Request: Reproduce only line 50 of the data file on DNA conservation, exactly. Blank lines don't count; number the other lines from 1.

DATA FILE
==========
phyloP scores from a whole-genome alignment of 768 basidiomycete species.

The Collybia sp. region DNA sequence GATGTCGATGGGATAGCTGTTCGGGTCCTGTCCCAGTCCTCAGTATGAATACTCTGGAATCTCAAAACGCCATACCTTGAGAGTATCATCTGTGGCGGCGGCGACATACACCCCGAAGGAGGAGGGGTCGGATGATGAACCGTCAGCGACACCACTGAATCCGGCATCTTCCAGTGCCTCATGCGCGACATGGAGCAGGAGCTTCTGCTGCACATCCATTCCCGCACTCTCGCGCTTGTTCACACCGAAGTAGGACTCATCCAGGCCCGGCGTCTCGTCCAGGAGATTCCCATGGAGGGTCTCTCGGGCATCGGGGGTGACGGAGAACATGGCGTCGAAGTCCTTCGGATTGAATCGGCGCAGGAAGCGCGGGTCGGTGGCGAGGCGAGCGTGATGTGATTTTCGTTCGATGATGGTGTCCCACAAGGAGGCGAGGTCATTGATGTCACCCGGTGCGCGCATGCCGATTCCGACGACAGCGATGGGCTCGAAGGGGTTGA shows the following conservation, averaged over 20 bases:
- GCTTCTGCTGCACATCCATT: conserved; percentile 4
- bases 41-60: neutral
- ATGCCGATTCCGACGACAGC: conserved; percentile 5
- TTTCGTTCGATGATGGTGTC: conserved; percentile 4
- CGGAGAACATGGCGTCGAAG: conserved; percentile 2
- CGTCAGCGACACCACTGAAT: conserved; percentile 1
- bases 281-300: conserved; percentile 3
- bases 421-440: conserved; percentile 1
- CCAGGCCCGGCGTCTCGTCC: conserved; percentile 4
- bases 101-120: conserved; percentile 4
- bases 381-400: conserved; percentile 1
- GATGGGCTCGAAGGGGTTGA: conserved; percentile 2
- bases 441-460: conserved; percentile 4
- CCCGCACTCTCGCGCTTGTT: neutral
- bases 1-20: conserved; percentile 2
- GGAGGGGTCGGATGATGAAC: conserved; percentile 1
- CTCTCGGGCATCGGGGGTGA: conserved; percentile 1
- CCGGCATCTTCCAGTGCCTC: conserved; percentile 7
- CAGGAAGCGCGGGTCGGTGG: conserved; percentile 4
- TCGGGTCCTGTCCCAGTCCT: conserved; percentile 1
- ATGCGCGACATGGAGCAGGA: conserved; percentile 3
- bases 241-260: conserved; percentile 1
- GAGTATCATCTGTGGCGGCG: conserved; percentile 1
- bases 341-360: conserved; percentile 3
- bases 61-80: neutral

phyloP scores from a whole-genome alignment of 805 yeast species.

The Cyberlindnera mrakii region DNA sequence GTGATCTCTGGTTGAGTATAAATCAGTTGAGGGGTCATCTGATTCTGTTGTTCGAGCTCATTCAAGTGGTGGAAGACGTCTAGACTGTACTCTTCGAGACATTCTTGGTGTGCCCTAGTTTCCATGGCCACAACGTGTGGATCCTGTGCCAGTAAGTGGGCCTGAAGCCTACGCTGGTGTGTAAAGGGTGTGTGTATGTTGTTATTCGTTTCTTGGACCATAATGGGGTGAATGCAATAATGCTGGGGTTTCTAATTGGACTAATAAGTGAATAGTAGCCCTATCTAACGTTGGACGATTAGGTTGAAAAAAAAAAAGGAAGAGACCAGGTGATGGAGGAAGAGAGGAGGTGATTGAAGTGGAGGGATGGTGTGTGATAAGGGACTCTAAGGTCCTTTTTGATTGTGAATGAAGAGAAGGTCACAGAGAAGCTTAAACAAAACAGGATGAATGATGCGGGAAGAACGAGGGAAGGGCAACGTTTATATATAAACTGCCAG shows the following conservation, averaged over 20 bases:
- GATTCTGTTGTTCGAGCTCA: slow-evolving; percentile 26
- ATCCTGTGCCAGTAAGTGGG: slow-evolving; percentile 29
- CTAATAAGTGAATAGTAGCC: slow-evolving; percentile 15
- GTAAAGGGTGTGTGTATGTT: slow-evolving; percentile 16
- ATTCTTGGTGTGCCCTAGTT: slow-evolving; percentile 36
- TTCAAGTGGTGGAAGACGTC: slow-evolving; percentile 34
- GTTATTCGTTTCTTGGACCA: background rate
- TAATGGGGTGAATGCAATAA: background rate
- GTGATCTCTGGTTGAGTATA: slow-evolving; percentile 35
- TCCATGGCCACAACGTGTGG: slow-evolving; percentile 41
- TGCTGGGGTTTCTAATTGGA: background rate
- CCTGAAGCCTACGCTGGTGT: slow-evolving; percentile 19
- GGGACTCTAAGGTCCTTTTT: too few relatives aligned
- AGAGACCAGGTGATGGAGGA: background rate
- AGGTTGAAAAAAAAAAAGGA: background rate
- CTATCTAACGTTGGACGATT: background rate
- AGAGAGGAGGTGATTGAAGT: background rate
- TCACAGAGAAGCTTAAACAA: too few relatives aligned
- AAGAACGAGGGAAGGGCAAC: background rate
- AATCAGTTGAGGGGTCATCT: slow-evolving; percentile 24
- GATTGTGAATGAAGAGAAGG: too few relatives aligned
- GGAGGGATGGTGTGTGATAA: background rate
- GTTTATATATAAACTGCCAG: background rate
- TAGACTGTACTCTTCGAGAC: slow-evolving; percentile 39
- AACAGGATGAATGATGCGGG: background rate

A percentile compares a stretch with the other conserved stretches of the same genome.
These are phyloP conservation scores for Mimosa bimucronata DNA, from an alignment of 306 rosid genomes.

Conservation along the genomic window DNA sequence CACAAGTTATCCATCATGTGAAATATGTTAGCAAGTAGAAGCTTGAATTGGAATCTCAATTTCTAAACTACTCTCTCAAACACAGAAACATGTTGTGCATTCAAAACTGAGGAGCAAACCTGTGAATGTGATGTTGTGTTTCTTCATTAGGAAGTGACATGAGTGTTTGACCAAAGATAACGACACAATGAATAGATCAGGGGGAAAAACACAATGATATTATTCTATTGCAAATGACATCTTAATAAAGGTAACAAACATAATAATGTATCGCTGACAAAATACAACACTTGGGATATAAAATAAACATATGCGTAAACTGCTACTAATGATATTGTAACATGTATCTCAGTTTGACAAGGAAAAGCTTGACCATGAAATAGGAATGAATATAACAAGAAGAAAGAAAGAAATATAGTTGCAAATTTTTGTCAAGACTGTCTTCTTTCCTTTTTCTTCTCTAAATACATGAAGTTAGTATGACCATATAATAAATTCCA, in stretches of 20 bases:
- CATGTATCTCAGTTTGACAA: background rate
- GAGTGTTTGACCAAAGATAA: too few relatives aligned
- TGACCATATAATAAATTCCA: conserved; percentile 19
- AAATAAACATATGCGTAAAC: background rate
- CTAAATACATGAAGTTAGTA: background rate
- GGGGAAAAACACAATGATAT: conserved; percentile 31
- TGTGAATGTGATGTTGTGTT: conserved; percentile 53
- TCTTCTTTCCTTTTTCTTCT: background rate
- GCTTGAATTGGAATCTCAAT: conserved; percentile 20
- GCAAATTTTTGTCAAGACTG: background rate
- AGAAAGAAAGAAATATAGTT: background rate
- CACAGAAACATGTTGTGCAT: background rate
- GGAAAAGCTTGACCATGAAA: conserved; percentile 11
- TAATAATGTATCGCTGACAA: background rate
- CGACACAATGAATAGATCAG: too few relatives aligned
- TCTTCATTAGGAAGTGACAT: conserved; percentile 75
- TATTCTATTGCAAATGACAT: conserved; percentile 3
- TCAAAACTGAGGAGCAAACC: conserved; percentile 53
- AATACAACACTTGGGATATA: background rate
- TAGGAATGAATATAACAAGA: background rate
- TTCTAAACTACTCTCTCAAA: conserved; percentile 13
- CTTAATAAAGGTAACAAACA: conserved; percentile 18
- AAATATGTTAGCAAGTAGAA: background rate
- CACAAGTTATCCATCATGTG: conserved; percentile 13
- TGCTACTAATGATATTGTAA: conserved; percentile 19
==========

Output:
- GATTGTGAATGAAGAGAAGG: too few relatives aligned